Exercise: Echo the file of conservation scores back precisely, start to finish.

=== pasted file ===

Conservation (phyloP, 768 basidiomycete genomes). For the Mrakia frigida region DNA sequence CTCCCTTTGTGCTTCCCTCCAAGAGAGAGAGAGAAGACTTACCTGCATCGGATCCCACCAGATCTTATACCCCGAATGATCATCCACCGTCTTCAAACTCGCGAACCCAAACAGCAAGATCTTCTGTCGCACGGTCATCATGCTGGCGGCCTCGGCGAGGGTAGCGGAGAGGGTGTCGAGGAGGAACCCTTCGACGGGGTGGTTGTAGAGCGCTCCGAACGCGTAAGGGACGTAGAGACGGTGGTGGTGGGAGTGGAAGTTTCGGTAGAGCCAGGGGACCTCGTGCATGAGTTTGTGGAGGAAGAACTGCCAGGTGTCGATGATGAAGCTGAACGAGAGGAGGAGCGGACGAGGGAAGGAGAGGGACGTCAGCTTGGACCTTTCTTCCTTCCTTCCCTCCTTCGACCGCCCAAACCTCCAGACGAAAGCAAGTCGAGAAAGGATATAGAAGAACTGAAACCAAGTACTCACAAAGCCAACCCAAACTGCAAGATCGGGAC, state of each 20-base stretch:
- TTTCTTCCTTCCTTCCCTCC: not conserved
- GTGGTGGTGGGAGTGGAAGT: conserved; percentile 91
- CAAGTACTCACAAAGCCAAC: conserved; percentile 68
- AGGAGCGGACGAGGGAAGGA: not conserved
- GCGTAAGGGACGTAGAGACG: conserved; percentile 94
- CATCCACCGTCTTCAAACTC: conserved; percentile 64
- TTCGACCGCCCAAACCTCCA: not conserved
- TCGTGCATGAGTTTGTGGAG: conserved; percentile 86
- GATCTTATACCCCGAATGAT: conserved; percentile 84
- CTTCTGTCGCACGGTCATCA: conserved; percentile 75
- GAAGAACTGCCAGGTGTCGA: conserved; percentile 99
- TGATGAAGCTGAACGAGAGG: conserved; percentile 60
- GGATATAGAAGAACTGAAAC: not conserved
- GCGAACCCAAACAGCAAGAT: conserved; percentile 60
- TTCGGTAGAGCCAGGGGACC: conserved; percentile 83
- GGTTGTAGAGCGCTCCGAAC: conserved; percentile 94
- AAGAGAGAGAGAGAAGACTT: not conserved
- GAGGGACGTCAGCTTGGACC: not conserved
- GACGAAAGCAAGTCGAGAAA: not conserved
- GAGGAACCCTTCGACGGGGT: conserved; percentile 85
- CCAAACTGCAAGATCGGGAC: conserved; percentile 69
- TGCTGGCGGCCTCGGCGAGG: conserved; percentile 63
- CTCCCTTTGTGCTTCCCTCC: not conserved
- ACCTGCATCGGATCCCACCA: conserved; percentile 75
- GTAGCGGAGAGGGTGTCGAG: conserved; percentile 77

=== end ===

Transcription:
Conservation (phyloP, 768 basidiomycete genomes). For the Mrakia frigida region DNA sequence CTCCCTTTGTGCTTCCCTCCAAGAGAGAGAGAGAAGACTTACCTGCATCGGATCCCACCAGATCTTATACCCCGAATGATCATCCACCGTCTTCAAACTCGCGAACCCAAACAGCAAGATCTTCTGTCGCACGGTCATCATGCTGGCGGCCTCGGCGAGGGTAGCGGAGAGGGTGTCGAGGAGGAACCCTTCGACGGGGTGGTTGTAGAGCGCTCCGAACGCGTAAGGGACGTAGAGACGGTGGTGGTGGGAGTGGAAGTTTCGGTAGAGCCAGGGGACCTCGTGCATGAGTTTGTGGAGGAAGAACTGCCAGGTGTCGATGATGAAGCTGAACGAGAGGAGGAGCGGACGAGGGAAGGAGAGGGACGTCAGCTTGGACCTTTCTTCCTTCCTTCCCTCCTTCGACCGCCCAAACCTCCAGACGAAAGCAAGTCGAGAAAGGATATAGAAGAACTGAAACCAAGTACTCACAAAGCCAACCCAAACTGCAAGATCGGGAC, state of each 20-base stretch:
- TTTCTTCCTTCCTTCCCTCC: not conserved
- GTGGTGGTGGGAGTGGAAGT: conserved; percentile 91
- CAAGTACTCACAAAGCCAAC: conserved; percentile 68
- AGGAGCGGACGAGGGAAGGA: not conserved
- GCGTAAGGGACGTAGAGACG: conserved; percentile 94
- CATCCACCGTCTTCAAACTC: conserved; percentile 64
- TTCGACCGCCCAAACCTCCA: not conserved
- TCGTGCATGAGTTTGTGGAG: conserved; percentile 86
- GATCTTATACCCCGAATGAT: conserved; percentile 84
- CTTCTGTCGCACGGTCATCA: conserved; percentile 75
- GAAGAACTGCCAGGTGTCGA: conserved; percentile 99
- TGATGAAGCTGAACGAGAGG: conserved; percentile 60
- GGATATAGAAGAACTGAAAC: not conserved
- GCGAACCCAAACAGCAAGAT: conserved; percentile 60
- TTCGGTAGAGCCAGGGGACC: conserved; percentile 83
- GGTTGTAGAGCGCTCCGAAC: conserved; percentile 94
- AAGAGAGAGAGAGAAGACTT: not conserved
- GAGGGACGTCAGCTTGGACC: not conserved
- GACGAAAGCAAGTCGAGAAA: not conserved
- GAGGAACCCTTCGACGGGGT: conserved; percentile 85
- CCAAACTGCAAGATCGGGAC: conserved; percentile 69
- TGCTGGCGGCCTCGGCGAGG: conserved; percentile 63
- CTCCCTTTGTGCTTCCCTCC: not conserved
- ACCTGCATCGGATCCCACCA: conserved; percentile 75
- GTAGCGGAGAGGGTGTCGAG: conserved; percentile 77